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The five element stupa (gorinto) is most often seen in Japanese cemeteries, particularly those associated with esoteric Shingon Buddhism. To those who have visited Koyosan it would be very familiar. To me the gorinto symbolises returning to the elements; as Edna has done. Much thanks goes to Professor Adrian Snodgrass who reproduced the image in ‘The Symbolism of the Stupa‘ (1985). These elements are also a fundamental component of the teaching and practices of Shugendo, an ancient and highly syncretic Japanese religion that I am gradually learning more about through reading and direct experience.

In September 2014 I gave a presentation at the Ecological Society of Australia conference titled ‘Fire, air, water and earth – An elemental ecology of Tasmania revisited‘. If I gave the presentation again, having now written 100 posts exploring the elements, I would include more images of people and place more emphasis on humans as elemental entities. As many cultures have taught, this way of being connects us with the world around us through flows of energy that shape our planet – past, present and future. The neurobiologist Jill Bolte Taylor put it eloquently when she described herself as an ‘energy being’, a sensation she experienced when having a stroke at the age of 37. Her TED talk titled ‘A Stroke of Insight’ tells a remarkable story about consciousness and our choices in life.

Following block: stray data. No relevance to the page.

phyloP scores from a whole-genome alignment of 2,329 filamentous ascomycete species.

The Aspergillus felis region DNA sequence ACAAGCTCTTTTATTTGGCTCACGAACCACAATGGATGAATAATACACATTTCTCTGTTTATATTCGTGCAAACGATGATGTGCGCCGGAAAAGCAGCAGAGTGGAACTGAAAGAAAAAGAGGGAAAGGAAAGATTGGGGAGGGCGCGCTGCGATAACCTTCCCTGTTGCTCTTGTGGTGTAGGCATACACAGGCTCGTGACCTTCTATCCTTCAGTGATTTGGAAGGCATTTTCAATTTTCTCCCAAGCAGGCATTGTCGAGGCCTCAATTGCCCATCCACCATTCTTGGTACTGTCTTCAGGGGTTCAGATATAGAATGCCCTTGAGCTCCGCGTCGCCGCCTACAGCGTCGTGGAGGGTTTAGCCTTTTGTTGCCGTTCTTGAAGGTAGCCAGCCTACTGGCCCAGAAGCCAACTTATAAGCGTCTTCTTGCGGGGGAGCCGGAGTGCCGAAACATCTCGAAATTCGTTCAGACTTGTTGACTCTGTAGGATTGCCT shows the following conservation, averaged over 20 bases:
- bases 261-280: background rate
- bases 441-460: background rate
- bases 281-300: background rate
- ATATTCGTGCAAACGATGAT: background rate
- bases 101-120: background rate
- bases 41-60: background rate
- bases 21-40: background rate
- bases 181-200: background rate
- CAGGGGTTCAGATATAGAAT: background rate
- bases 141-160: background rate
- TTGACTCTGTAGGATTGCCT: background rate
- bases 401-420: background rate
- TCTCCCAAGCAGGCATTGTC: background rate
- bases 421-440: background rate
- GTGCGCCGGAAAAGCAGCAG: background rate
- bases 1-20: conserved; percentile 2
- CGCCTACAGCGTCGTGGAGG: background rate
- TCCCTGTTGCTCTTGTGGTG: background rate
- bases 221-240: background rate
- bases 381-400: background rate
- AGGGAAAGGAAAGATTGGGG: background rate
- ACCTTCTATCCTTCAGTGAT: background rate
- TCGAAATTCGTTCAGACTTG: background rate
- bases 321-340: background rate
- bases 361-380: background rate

I would like to take this opportunity to thank the tens of thousands of people who have read my first 100 posts on the elements and the fundamental role they play in our lives. Special thanks goes to Ruth Williams and John Dougill for their regular comments and to my husband Tony for supporting my elemental journey.

If I was asked for one key message learnt on my journey it would be this: the challenge of our time is to raise the elements, as experiences common to all human kind,  from our collective unconscious to our consciousness – and use our connection to nature as a foundation for action.

2 thoughts on “Exploring the elements, 100 times around

  1. Congratulations on your 100th blog, Jann. It is a fitting dedication to our mother, who very much connected with nature and especially the beauty of a sky scattered with clouds. Your journey of discovery had been a pleasure to share, with your message, to bring our awareness of our elemental nature into the conscious realm, providing an excellent vantage point from which to look to the year ahead.

    • Thank-you my dear sister Ruth for being a constant companion and supporter on my journey. I’ve always regarded mum as an honorary member of the Cloud Appreciation Society. She found such delight in clouds, a wonderful legacy for us to continue. She will be with us as the year of the Earth Dog unfolds – the Jann-nominated ‘year of action’. 🙂🌸🌿🔥💧